As far as seeds go, there is a (relatively) new kid on the block that is being touted as the next super food. The small, black (and sometimes white) seeds are called chia seeds and have extreme health benefits.
By way of a quick background, chia seeds grow on a chia plant which, botanically, forms part of the mint family. Originally native to South America, this little miracle seed is fast spreading throughout the Western diet and can now be sourced in specialty health food stores and some major supermarket foods.
So what is so special about chia seeds? In a nutshell, chia provides a potent amount of nutrients with minimum calories. The seeds are choc full of fibre, omega fatty acids, calcium, antioxidants and protein. As well as these benefits, they are extremely satiating due to their ability to expand in the stomach (or in liquids) prior to digestion.
It is super easy to incorporate chia into your diet as it can be eaten both raw and cooked. I have used it sprinkled on muesli, in porridge, on quinoa dishes or in smoothies. It can also be used in savoury meals such as in curries, on vegetables or as an extra crunch on salads as an alternative to nuts.
Some further quick health facts about chia:
- Ounce for ounce, chia seeds have more omega-3 fatty acids than salmon. Chia is also extremely high in omega-6. Both nutrients are vital to the body as these essential fatty acids build new cells and regulate various processes in the body.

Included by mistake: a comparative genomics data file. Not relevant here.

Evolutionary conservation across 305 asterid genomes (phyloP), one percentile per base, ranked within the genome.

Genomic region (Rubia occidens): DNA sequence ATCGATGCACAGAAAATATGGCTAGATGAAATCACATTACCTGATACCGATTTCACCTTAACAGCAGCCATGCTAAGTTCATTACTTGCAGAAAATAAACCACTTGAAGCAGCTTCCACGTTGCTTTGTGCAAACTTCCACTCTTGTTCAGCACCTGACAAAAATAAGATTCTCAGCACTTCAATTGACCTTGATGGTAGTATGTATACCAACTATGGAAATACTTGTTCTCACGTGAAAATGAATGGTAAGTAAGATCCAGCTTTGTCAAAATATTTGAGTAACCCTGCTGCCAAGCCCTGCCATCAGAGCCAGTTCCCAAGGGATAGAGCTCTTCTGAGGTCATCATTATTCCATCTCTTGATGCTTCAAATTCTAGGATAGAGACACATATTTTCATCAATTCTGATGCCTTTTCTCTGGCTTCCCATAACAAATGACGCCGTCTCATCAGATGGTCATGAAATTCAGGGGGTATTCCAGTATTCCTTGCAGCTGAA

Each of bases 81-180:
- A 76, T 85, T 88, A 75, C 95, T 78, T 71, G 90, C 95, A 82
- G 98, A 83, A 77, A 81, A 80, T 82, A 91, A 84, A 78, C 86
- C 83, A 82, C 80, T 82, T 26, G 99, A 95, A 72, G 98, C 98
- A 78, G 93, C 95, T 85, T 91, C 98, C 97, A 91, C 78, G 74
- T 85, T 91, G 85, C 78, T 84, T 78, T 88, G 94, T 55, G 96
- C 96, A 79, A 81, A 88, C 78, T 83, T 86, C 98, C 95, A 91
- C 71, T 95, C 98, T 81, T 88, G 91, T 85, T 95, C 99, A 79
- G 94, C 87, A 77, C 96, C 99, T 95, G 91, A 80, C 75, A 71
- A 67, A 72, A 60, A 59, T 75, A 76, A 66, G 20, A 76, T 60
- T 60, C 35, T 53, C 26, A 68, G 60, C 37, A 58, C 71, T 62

- Chia contains high levels of calcium and deliver 18% of the daily recommended intake per ounce.
- Chia absorbs 12 times it own weight so therefore works wonders in keeping your appetite at bay.
- Chia offers one of the most complete sources of protein, meaning you do not need to combine them with any other food to gain maximum health benefits during the digestion phase.
One of my favourite ways to eat chia is through dessert! There are millions of chia pudding recipes out there but below is a simple yet tasty one that is guaranteed to keep you full long after dinner and into the night.
- ½ cup chia seeds
- 1 ½ cups of nut milk (you can make your own or buy the unsweetened version of almond or cashew milk at the health food store)
- ¼ cup of frozen berries (unsweetened)
- 1 teaspoon of stevia or rice malt syrup (found in the health food aisle) if you want the sweet taste. A healthier option is to use finely blended medjool dates
- ½ teaspoon vanilla powder
- Pinch of salt
- Coconut flakes (optional, if you want a chunkier pudding)
Place all the ingredients in a bowl and stir. Divide into bowls or storage containers and place in the fridge. These little beauties can be eaten for breakfast or as a healthy dessert.